Thursday, January 29, 2009

Homemade Soy Milk

At first glance this looks like a nice tall, cold, frothy glass of soy milk...

Well in actuality it is...

But if you knew just how much work went into making that one glass of soy milk you would laugh...in fact looking back on it now I can laugh too...but in the moment that this picture was taken I was tired, distressed, and generally upset.

12 Hours of Soaking Time + 3 Hours of Prep + 20 Mins Cooking + 15 Mins Squeezing = 1 Glass of Soy Milk

Doesn't tally up does it? All that work and effort went down the drain all because I made a simple mistake! I suppose cooking can't always turn out successful...and I did mention that I would blog both about my successes and bombs...well this was a total flop!

You can learn from my mistake though and hopefully the same thing doesn't happen to you.

Homemade Soy Milk

200 Grams Organic Soy Beans
Water
1 Large Pot
Food Processor/Blender
Cheesecloth or Fine Mesh Cloth Strainer

Step 1: Soak the soy beans in a large bowl of water anywhere between 8 - 15 hours. Make sure there is a lot of water as the beans will soak them up and grow in size. I soaked them for 12 hours. This is how much larger the bean will look after soaking.
Step 2: I read in a few different blogs that the end product can taste quite grassy/beany and to minimize this you should take the skin off of the beans once they have been soaked. This is the process that took me over 2 hours to do. It was tedious and I hope it made a difference in the taste. If I ever do this again I might just keep the skin on to cut down on all the time it takes to make.
Step 3: Blend the beans with just enough water to cover in a blender or food processor. This will result in a white frothy liquid.
Step 4: This is where I made many mistakes which resulted in just one glass of liquid. Different recipes and sites that I read had different steps after this. Some say that you should strain the liquid out after processing it and then cook it on the stove top and others say to cook it first and then strain later. I decided to go with the latter. Pour the frothy blended liquid into a large pot and simmer until the liquid looks less frothy and more grainy. This is when the liquid has separated from the grain. I believe it was in the cooking that I went wrong. I think I should have added more water as the processed liquid seemed rather thick. I also think I might have cooked it a bit longer than I should have and so a lot of the liquid evaporated. If it starts looking thick add some water to it as it boils.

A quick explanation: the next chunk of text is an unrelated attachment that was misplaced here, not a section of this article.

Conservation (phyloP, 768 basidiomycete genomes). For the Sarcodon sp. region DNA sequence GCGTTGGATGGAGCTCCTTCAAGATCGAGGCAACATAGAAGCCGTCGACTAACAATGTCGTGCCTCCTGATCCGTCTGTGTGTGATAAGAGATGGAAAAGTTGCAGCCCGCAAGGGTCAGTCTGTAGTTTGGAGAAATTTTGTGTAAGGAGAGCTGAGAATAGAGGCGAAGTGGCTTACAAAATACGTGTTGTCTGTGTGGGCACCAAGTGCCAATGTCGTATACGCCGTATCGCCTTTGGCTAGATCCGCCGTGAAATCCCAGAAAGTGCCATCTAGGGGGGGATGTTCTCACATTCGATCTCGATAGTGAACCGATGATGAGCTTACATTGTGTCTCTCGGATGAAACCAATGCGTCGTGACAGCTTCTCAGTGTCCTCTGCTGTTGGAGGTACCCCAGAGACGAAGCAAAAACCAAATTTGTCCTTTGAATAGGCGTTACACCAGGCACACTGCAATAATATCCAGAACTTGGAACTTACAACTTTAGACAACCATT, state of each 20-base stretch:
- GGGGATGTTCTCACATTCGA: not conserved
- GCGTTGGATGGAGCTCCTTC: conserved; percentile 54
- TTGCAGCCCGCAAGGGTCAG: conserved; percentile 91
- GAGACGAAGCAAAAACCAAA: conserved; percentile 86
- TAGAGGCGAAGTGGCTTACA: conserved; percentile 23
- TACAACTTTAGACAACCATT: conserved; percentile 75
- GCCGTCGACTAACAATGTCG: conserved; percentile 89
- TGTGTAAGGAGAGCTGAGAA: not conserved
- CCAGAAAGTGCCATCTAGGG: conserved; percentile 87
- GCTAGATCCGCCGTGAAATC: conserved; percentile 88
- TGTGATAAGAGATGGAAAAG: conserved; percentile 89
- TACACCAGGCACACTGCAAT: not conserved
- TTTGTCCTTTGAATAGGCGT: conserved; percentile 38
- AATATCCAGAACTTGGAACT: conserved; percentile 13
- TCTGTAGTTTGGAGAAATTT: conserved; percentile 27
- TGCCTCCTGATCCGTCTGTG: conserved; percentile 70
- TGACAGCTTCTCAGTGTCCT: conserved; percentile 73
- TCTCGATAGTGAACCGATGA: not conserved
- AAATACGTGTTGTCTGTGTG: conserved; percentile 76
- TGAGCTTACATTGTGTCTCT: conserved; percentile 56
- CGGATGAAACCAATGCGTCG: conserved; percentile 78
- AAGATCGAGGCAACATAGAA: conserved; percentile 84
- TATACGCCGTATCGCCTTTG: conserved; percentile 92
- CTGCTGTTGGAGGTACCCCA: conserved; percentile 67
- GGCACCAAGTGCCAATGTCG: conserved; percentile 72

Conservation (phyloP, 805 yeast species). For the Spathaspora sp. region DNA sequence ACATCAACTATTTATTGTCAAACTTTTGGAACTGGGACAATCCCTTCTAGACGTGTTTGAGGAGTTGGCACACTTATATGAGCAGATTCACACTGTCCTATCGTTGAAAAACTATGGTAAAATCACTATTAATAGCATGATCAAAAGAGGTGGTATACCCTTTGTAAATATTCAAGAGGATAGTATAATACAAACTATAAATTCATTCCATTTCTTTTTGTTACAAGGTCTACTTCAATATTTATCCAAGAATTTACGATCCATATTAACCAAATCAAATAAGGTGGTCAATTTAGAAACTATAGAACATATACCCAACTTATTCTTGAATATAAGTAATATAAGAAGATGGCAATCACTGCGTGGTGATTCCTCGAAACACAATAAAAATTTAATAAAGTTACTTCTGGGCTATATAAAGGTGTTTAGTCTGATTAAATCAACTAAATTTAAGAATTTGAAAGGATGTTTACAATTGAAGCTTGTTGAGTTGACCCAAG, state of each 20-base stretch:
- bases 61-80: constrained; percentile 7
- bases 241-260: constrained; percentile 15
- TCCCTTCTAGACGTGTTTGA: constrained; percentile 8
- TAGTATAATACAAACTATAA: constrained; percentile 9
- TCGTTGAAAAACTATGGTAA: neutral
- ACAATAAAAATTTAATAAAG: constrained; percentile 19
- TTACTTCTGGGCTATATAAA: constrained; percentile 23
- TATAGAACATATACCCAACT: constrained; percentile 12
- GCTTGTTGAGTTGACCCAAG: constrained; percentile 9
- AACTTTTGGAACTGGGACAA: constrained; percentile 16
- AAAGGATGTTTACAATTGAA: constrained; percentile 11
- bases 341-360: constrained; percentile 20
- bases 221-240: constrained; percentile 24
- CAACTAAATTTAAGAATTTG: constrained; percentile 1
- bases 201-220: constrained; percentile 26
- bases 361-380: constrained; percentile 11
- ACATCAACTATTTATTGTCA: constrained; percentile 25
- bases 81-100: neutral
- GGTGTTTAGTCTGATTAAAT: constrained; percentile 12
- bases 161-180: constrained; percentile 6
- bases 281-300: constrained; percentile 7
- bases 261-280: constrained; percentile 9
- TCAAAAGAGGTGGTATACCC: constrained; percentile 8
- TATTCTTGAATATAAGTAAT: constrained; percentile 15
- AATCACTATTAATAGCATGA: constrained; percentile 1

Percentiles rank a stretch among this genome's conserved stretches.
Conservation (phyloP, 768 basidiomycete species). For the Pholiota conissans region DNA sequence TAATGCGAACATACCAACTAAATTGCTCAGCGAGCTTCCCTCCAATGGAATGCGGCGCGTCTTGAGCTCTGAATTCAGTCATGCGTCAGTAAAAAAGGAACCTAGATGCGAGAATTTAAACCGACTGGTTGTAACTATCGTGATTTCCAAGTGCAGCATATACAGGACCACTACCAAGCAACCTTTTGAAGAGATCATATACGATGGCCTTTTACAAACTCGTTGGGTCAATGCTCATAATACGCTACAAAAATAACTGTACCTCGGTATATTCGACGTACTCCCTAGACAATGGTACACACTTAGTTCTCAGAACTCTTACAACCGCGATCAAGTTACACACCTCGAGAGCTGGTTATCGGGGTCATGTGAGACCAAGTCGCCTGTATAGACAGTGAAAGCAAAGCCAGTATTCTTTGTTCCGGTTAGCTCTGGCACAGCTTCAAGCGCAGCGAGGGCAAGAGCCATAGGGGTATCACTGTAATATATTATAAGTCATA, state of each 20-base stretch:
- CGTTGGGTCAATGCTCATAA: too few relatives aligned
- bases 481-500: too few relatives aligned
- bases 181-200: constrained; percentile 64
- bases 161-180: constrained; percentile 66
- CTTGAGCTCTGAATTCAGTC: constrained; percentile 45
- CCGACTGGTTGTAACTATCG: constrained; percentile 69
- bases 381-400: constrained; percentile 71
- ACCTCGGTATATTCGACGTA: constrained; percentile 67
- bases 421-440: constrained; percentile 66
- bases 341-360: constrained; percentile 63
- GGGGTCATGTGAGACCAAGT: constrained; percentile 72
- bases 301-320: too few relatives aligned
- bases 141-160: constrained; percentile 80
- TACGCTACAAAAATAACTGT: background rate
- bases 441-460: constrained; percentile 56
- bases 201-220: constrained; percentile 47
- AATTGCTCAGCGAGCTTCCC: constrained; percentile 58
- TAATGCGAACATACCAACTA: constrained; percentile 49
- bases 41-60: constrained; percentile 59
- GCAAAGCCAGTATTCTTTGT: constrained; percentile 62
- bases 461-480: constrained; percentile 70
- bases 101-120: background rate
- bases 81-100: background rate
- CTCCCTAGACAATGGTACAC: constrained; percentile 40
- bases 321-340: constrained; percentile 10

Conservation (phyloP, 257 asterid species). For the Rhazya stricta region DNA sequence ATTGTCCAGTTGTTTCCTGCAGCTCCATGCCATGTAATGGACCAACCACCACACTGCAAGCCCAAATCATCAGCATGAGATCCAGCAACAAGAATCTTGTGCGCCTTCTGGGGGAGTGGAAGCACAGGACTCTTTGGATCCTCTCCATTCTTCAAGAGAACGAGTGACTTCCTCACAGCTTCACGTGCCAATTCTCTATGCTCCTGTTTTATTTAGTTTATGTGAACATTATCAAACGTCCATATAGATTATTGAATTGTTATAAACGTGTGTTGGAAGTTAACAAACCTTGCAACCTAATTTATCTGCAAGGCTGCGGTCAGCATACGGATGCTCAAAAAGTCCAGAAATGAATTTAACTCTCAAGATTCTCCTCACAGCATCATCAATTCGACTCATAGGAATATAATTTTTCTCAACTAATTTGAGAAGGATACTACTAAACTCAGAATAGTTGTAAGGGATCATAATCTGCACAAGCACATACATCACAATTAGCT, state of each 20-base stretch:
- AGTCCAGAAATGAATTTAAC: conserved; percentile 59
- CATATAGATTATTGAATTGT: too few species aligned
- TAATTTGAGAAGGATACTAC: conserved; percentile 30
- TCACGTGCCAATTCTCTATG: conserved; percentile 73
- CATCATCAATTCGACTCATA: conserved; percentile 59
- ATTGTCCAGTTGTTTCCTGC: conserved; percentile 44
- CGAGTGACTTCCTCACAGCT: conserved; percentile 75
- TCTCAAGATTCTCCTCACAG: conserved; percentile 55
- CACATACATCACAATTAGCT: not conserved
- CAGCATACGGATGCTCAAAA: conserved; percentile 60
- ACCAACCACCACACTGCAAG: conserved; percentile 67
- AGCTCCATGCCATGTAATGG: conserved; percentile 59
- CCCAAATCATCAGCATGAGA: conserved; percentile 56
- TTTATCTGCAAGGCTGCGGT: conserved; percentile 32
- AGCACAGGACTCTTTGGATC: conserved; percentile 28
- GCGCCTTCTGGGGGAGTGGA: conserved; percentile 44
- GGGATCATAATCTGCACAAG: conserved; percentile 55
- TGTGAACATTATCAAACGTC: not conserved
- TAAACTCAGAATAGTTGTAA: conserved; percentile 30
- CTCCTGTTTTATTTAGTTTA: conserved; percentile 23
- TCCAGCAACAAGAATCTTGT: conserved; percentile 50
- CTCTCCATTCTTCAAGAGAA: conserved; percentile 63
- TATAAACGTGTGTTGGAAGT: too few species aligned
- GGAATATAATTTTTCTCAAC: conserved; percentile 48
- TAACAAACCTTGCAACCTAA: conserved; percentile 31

Step 5: Once the liquid has separated add it in batches to the cloth so that you can squeeze and strain. This is another way I went wrong...I think I should have strained it then cooked it...because at this point I was presented with boiling hot liquid that I would have to somehow squeeze and strain by hand with a cheese cloth to separate it from the grain. This was painful and near impossible!

The pieces that are left behind in the cloth are known as Okara. This is healthy and contains more protein than tofu. You can freeze it and use it in future recipes...I think this is the only good part that came out of my whole soy milk project! I'll use the Okara in other recipes as I'm not letting all that good protein go to waste!

As you can see, homemade soy milk might taste good in addition to being healthy and preservative free...but with all the work that goes in to it I think I might just stick to buying my cartons of soy milk at the grocery store!

3 comments:

onlinepastrychef said...

Silk, anyone?! Thank you for showing us the highs and lows your chefspiration takes you to. I hope that one glass was the BEST glass of soy milk you've ever had :D

Alexandra said...

Onlinepastrychef - I'll take Silk anyday! The vanilla one especially :) Unfortunately that one glass wasn't the BEST...but I'm working on it..and next time I'll infuse it with vanilla bean...

Lorraine @NotQuiteNigella said...

Ooh my dad used to make his own soy milk and yes it was quite a production as far as I could see. I think he was relieved when it became widely available :) Well done! ead